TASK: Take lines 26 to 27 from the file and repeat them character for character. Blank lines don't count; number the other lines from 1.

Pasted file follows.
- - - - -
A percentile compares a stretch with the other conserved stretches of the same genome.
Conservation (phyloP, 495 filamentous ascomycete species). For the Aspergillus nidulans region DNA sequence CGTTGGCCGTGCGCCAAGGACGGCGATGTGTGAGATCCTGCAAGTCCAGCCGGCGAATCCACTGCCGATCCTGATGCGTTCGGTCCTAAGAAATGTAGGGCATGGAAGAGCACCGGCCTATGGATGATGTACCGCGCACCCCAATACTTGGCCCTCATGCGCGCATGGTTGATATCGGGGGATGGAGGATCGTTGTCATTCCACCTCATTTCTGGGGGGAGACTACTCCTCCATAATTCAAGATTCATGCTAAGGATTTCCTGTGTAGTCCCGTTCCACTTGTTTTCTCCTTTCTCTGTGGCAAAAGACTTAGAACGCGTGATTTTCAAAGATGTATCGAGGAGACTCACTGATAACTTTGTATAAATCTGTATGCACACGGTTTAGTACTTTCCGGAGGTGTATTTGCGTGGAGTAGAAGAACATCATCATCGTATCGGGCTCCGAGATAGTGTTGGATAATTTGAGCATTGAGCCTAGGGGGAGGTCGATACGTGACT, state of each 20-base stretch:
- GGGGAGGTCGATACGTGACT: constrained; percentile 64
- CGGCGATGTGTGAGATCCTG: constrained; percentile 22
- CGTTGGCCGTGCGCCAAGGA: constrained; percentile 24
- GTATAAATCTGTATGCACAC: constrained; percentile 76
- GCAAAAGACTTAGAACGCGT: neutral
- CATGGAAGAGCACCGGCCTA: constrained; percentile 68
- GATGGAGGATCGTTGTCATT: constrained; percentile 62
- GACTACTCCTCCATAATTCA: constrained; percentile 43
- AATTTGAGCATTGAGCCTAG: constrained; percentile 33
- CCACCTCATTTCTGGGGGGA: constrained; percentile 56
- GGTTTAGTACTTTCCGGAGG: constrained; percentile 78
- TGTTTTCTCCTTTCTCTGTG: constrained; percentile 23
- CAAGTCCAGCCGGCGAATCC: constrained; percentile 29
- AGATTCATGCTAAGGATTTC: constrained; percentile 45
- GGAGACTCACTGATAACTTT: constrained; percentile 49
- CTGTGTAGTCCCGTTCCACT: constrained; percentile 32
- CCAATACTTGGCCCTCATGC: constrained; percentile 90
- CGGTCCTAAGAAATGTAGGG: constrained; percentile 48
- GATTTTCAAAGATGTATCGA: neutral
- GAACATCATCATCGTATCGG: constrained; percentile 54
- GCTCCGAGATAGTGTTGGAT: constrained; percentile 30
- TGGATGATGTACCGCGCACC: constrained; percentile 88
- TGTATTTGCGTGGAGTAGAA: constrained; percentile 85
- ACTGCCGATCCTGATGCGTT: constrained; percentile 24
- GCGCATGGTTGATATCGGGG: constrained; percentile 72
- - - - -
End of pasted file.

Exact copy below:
- ACTGCCGATCCTGATGCGTT: constrained; percentile 24
- GCGCATGGTTGATATCGGGG: constrained; percentile 72